Auctions in M&A

Auction is a very important topic for all M&A practitioners for the following main reasons:

1. Auctions are widespread in business (e.g. hostile takeovers, privatizations of state-owned enterprises, sale of assets in bankruptcy, rights to exploit natural resources, etc.)

2. The auction process is a key element for negotiations and mastering this process often impacts on the outcome of the deal.

It is central to understand that the auction process involves strategic thinking. In fact auctions are a mix of behavioral finance, negotiations and clear rules.

The common definition of an auction is: a process by which an asset is sold by soliciting bids from buyers; the event is “public” and governed by rules of conduct that culminate in the sale to the highest bidder. Well, in M&A it might not be a single event, truly public, nor won by the highest bid. We can outline five auction methods (the first four drawn by McMillan):

· Beauty contest: Buyers are invited to present themselves to the target’s directors. The choice is made behind closed doors. If offers the seller a great flexibility (time, discovery of information, criteria on which a choice is made). However it often discourages potential buyers because of the opacity and the slow speed of this process.

· Lottery: The seller announces a sale at a specified price, invites potential bidders to participate and then a name is drawn randomly (e.g. from a hat). The disadvantage for the seller is that there is no price discovery and other considerations such as the technical competence of the buyer to operate the firm in the future are not taken into account. This method might be used by governments to sell some specific rights for example.

· First come, first served: The seller announce that the company is for sale and pursue a sale with the first buyer to show up. Once the potential buyer has discovered that there is no competition anymore, he will reduce the incentive to increase the bid and therefore the price discovery for the seller will be biased. Most of the SMEs use this kind of auctions.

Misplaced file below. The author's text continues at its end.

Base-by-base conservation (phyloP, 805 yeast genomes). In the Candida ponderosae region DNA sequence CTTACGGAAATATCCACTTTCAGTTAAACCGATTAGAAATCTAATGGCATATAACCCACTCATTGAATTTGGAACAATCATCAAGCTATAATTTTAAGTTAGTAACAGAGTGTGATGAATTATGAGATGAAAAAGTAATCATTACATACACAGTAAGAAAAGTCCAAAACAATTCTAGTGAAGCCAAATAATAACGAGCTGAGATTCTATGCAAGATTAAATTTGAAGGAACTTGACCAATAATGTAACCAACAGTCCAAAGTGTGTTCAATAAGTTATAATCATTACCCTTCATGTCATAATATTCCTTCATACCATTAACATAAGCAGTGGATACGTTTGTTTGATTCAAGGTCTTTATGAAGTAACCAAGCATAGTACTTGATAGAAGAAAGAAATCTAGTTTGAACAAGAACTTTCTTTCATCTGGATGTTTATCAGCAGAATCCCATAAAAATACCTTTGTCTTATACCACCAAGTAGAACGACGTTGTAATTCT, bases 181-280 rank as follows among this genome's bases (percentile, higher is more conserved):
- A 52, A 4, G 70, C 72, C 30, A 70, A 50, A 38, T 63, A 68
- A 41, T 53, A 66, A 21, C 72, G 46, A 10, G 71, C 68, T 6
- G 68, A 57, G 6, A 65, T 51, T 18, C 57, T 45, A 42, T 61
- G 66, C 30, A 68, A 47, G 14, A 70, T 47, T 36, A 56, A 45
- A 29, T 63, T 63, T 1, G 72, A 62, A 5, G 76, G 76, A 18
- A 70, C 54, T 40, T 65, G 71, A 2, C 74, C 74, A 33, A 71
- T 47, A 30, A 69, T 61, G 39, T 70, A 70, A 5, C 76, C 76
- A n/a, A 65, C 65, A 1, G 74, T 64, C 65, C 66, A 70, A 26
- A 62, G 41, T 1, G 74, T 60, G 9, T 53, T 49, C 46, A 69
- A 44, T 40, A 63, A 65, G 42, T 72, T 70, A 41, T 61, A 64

· “True” auction: A true auction is run by rules and a schedule clearly expressed in advance. The clearer the rules and the commitment to those rules, the more the potential buyers will be motivated to participate to the auction. The process is transparent, goes fast and prices are revealed. The last one is the main difference with other types of auctions. It is often used for the sale of nonstandard items (e.g. a world-class athlete, great paintings or some companies).

· Friendly noncompetitive negotiation: The buyer persuades the target company to sell. This is a quite unstructured process and the buyer keeps quite a strong power during the negotiations. It is not directly an auction method, but it can become an auction, once other bidders come into the game.

Auctions differ from negotiations by the number of bidders, the structure and the speed of the transaction.

Furthermore, we can assume that there are more chances to close a deal with an auction process than with simple negotiations, because of the efficiency and focus of the auction process. There might be a back and forward between auctions and negotiations during a sale process (e.g. begin with auction and then negotiations with an exclusive bidder or negotiation with a potential buyer to test the market and then open an auction with other bidders, etc.). The main point to keep in mind is that auctions are competitive and negotiations are more or less exclusive.

There are four classic types of auctions, which have been described by McAfee and McMillan:

· English auction: this is the type of auctions used by art auction houses. Everyone can see the reservation price of the seller and then the price rises until no other bids are made. The asset is sold to the highest bidder.

· Dutch auction: this is mainly use in the sale of cut flowers in Netherlands. The auction begins with an arbitrary price determined by the seller and he then reduces it until a bidder accepts the offer.

· First price sealed bid auction: this works like an English auction, except that each bidder can only bid once and other potential buyers cannot see the bids. The bidder with the highest price gets the deal. It is used for example by governments for the sale of rights to exploit natural resources.